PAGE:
Featured—July 2022

Elizabeth Taylor and Her Beloved Brother, Howard Taylor

While a joint upbringing would suggest that siblings carry fundamental similarities, many sets of brothers and sisters would probably agree that they could not be more opposite. The classic nature versus nurture debate can be observed between Elizabeth Taylor and her brother Howard Taylor – the two adored each other and shared many of the same values, however, they traveled down different paths in their lives which led both to places no one would expect.

The two began as many siblings do: inseparable. Howard was the eldest, born in 1929, the same year the Taylor family moved to London and opened an art gallery. Elizabeth was born three years later. Growing up in London, the brother and sister were exposed to their parents’ lofty social circles. Filled with brilliant minds like artists Augustus John and Laura Knight and politician Colonel Victor Cazalet, the children were introduced to the art world at a young age. In 1939, when Elizabeth was seven years old and Howard ten, the Taylors moved to the United States due to fear of impending war across Europe. Howard and Elizabeth were then enrolled in the Hawthorne School in Beverly Hills. This move across the pond brought the siblings closer together, creating a bond that would not be broken despite the challenges they faced throughout their lives.

Elizabeth began developing her professional acting career after the family settled in Los Angeles, the home of the American film industry. While Elizabeth went on to become the most famous actress in the world, Howard played minor roles – sometimes acting beside his sister, such as his role as a Journalist in “Boom!” (1968). His compassionate nature led him to realize that connecting with people would become a major part of his life, and he began to stray away from acting and focused more on building personal relationships.

As Elizabeth wrote in her 1956 memoir, “He [Howard] is a nonconformist in the true sense, because he doesn’t conform to nonconformity. He’s Howard Taylor.” He became an activist and social icon in his own right. In 1969, Howard bailed 13 students who had been arrested for vagrancy while seeking refuge from the ongoing campus riots and police brutality in the United States out of jail and invited them to take residency on his beach property in Kauai, Hawaii. As a result, “Howard Camp” was born. For many years, Howard offered safety and community for those unhappy with the trajectory of the political and social landscape. At its peak, the seven acres of Taylor Camp was home to 120 residents. That number dwindled over the years as campers returned to their lives on the mainland until 1977, when the camp was raided by the local authorities and remaining residents were evicted by the state. The camp and all its structures were demolished and turned into a state park which remains undeveloped.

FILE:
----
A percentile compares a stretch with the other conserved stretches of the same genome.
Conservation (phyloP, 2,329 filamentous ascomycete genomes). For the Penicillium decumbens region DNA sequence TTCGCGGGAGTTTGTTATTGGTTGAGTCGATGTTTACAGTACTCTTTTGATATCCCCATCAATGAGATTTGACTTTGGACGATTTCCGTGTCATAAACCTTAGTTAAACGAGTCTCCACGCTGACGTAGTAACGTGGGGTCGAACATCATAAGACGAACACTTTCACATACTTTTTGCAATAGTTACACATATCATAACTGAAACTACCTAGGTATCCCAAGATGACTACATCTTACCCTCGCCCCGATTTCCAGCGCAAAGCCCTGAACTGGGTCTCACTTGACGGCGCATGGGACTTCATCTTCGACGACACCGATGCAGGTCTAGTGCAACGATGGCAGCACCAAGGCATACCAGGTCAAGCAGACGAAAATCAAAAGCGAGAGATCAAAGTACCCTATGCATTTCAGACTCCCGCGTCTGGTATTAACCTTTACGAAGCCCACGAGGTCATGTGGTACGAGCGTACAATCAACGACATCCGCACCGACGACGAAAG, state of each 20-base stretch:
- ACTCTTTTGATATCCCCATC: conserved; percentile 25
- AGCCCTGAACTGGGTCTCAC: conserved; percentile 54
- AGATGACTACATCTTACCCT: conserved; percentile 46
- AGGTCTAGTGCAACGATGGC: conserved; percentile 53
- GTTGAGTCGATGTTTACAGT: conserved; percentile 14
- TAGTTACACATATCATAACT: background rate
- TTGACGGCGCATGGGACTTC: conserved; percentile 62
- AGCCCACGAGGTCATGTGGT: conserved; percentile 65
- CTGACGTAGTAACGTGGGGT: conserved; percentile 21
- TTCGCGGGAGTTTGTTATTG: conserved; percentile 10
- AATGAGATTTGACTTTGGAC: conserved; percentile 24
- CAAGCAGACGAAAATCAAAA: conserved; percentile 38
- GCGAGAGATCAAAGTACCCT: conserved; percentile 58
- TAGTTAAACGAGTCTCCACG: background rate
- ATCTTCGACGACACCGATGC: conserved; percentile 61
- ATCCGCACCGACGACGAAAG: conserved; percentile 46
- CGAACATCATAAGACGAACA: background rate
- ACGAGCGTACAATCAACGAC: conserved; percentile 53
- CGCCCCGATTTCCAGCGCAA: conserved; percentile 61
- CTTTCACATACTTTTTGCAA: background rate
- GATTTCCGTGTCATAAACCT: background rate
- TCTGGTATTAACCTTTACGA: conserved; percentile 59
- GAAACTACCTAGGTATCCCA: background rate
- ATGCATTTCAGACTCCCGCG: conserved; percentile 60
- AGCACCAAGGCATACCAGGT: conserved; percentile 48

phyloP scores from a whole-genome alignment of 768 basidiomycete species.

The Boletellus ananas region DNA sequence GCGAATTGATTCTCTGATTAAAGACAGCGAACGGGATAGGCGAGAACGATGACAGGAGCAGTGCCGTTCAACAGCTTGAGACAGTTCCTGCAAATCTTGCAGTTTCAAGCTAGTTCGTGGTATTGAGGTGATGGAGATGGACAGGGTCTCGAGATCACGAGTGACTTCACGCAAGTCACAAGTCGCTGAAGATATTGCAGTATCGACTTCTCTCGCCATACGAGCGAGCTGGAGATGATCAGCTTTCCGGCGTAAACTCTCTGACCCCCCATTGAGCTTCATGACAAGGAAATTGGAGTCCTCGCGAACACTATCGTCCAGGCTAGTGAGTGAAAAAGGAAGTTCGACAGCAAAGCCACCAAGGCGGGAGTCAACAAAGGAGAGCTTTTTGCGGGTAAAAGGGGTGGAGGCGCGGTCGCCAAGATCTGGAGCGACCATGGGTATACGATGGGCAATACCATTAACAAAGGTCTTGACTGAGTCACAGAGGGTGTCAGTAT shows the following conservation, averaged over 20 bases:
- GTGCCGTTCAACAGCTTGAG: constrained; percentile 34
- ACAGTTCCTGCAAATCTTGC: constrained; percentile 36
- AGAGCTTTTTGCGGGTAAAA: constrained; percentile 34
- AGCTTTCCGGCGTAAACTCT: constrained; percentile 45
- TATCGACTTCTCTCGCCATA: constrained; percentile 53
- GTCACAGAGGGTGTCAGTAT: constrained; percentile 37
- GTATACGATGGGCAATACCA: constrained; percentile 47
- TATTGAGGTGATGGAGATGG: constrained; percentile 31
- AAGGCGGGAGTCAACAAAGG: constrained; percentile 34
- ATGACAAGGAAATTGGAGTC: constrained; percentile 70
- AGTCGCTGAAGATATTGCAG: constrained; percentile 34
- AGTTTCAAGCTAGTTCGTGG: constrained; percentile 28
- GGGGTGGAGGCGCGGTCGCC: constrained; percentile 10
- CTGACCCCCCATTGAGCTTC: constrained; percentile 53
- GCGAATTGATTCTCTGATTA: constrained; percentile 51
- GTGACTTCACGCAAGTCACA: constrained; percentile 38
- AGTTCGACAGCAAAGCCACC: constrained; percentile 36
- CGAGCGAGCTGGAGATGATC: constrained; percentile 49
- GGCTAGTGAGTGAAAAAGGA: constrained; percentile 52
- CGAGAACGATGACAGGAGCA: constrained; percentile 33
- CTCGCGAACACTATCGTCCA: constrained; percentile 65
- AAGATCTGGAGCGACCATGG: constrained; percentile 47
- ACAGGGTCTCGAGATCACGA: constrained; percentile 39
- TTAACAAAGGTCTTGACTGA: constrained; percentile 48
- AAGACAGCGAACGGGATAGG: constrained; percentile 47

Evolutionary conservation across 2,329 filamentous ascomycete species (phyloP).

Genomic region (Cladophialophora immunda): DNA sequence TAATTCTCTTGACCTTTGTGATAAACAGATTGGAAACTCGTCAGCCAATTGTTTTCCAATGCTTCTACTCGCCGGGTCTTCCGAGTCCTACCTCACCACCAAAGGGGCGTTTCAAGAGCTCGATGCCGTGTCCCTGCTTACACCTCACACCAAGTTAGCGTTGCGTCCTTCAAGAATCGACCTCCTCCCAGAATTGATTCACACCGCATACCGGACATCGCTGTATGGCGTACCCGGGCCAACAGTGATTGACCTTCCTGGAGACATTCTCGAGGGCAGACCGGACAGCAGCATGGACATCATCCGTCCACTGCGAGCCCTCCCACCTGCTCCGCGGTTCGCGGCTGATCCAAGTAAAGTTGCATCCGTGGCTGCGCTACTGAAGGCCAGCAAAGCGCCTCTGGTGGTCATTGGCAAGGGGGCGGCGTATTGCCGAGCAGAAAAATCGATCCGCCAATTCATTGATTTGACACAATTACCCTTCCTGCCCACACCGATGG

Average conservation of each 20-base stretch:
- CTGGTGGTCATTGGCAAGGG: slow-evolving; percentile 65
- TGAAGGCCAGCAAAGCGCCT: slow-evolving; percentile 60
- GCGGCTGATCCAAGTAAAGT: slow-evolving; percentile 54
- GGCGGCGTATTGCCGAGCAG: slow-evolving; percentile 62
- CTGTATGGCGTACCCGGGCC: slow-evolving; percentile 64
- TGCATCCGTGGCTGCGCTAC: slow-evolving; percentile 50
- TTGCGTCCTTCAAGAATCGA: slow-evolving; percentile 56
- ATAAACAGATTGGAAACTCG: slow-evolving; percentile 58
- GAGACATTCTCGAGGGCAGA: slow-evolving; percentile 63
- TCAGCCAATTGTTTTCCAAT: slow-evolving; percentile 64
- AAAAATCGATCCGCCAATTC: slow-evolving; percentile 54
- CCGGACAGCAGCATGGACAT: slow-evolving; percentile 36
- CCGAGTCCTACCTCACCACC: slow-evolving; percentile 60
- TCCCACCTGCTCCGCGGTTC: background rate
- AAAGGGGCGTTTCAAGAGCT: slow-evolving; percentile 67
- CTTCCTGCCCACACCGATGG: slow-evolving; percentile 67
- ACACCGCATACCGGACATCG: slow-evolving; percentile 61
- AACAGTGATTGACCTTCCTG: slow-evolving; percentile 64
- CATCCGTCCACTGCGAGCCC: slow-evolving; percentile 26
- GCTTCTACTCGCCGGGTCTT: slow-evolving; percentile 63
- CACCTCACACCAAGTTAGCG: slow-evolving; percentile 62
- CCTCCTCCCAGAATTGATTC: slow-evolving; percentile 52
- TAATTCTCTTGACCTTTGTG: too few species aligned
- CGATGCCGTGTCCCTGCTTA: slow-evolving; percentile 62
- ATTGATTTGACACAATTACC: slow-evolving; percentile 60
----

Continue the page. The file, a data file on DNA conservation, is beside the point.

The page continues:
While both took different routes in inspiring change, Howard and Elizabeth were utopian thinkers. They both envisioned a world where everyone is treated with respect and provided with what they need to live prosperous lives. “I worshiped Howard as a child — and still do,” Elizabeth continued in her memoir. “He’s totally unsuperficial, totally unmaterialistic, the most real person I’ve ever known. In our kind of world that’s like a breath of fresh air. I would love to talk a lot about his life, but I have to be very careful not to inflict my fame on him because he has a wonderful sense of his own privacy.” Whether in or out of the spotlight, the Taylor siblings stood by each other and shared a strong moral fiber, perfectly balanced by their unique personalities and proximity to fame.

Next Up

Activism—July 2022

Elizabeth Taylor and Women’s Reproductive Rights

Elizabeth Taylor was always someone who fought for herself and others. Leaning into her strong intuition and sense of empathy, she led her life in action, one personal decision at a time. Her career as an actress followed this trend as Elizabeth dove headfirst into characters and films that handled complex subjects for the time. Unafraid of public backlash and criticism, she lived a courageous life.

In Elizabeth’s life, she received an abortion in Mexico when it was illegal in the United States. She had the privilege and ability to do so, but not all women did then or will now. Criminalizing abortions won’t stop them from happening – it will only make them more dangerous.